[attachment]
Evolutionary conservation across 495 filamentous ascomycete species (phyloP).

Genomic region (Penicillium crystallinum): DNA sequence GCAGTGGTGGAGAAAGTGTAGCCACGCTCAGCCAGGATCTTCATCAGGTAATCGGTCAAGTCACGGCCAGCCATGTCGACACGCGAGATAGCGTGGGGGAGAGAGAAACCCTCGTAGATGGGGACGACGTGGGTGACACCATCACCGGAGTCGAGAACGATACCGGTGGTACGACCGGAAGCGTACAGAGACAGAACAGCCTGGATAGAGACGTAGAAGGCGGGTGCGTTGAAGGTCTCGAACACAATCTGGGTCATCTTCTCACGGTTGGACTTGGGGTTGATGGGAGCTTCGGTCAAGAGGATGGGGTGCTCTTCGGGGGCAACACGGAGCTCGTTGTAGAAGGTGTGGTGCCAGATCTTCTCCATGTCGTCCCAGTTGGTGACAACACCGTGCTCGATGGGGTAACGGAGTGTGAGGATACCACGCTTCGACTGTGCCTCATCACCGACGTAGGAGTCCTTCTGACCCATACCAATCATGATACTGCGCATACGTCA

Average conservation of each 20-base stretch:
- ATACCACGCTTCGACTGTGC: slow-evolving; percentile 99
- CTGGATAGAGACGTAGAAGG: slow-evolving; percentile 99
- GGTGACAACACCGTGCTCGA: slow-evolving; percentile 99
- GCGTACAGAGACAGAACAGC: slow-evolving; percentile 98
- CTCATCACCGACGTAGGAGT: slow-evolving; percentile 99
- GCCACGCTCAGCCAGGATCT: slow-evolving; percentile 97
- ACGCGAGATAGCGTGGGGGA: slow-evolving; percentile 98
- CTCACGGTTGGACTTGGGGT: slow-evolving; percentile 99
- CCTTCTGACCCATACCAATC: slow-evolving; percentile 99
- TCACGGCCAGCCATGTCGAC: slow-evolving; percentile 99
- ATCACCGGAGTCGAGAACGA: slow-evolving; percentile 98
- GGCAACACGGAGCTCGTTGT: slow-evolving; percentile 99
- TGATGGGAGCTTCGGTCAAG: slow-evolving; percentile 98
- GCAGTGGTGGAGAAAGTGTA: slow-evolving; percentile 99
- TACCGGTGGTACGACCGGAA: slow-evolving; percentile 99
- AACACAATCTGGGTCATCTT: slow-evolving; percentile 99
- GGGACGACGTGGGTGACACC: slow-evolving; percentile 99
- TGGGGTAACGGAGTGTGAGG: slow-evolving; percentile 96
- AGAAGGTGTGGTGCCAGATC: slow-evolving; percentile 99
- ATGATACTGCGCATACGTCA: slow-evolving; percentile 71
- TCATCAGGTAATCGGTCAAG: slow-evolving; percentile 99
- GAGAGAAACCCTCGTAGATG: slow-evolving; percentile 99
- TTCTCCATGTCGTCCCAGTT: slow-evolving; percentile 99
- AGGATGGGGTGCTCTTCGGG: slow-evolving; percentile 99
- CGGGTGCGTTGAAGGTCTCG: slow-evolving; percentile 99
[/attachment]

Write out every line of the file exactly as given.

Evolutionary conservation across 495 filamentous ascomycete species (phyloP).

Genomic region (Penicillium crystallinum): DNA sequence GCAGTGGTGGAGAAAGTGTAGCCACGCTCAGCCAGGATCTTCATCAGGTAATCGGTCAAGTCACGGCCAGCCATGTCGACACGCGAGATAGCGTGGGGGAGAGAGAAACCCTCGTAGATGGGGACGACGTGGGTGACACCATCACCGGAGTCGAGAACGATACCGGTGGTACGACCGGAAGCGTACAGAGACAGAACAGCCTGGATAGAGACGTAGAAGGCGGGTGCGTTGAAGGTCTCGAACACAATCTGGGTCATCTTCTCACGGTTGGACTTGGGGTTGATGGGAGCTTCGGTCAAGAGGATGGGGTGCTCTTCGGGGGCAACACGGAGCTCGTTGTAGAAGGTGTGGTGCCAGATCTTCTCCATGTCGTCCCAGTTGGTGACAACACCGTGCTCGATGGGGTAACGGAGTGTGAGGATACCACGCTTCGACTGTGCCTCATCACCGACGTAGGAGTCCTTCTGACCCATACCAATCATGATACTGCGCATACGTCA

Average conservation of each 20-base stretch:
- ATACCACGCTTCGACTGTGC: slow-evolving; percentile 99
- CTGGATAGAGACGTAGAAGG: slow-evolving; percentile 99
- GGTGACAACACCGTGCTCGA: slow-evolving; percentile 99
- GCGTACAGAGACAGAACAGC: slow-evolving; percentile 98
- CTCATCACCGACGTAGGAGT: slow-evolving; percentile 99
- GCCACGCTCAGCCAGGATCT: slow-evolving; percentile 97
- ACGCGAGATAGCGTGGGGGA: slow-evolving; percentile 98
- CTCACGGTTGGACTTGGGGT: slow-evolving; percentile 99
- CCTTCTGACCCATACCAATC: slow-evolving; percentile 99
- TCACGGCCAGCCATGTCGAC: slow-evolving; percentile 99
- ATCACCGGAGTCGAGAACGA: slow-evolving; percentile 98
- GGCAACACGGAGCTCGTTGT: slow-evolving; percentile 99
- TGATGGGAGCTTCGGTCAAG: slow-evolving; percentile 98
- GCAGTGGTGGAGAAAGTGTA: slow-evolving; percentile 99
- TACCGGTGGTACGACCGGAA: slow-evolving; percentile 99
- AACACAATCTGGGTCATCTT: slow-evolving; percentile 99
- GGGACGACGTGGGTGACACC: slow-evolving; percentile 99
- TGGGGTAACGGAGTGTGAGG: slow-evolving; percentile 96
- AGAAGGTGTGGTGCCAGATC: slow-evolving; percentile 99
- ATGATACTGCGCATACGTCA: slow-evolving; percentile 71
- TCATCAGGTAATCGGTCAAG: slow-evolving; percentile 99
- GAGAGAAACCCTCGTAGATG: slow-evolving; percentile 99
- TTCTCCATGTCGTCCCAGTT: slow-evolving; percentile 99
- AGGATGGGGTGCTCTTCGGG: slow-evolving; percentile 99
- CGGGTGCGTTGAAGGTCTCG: slow-evolving; percentile 99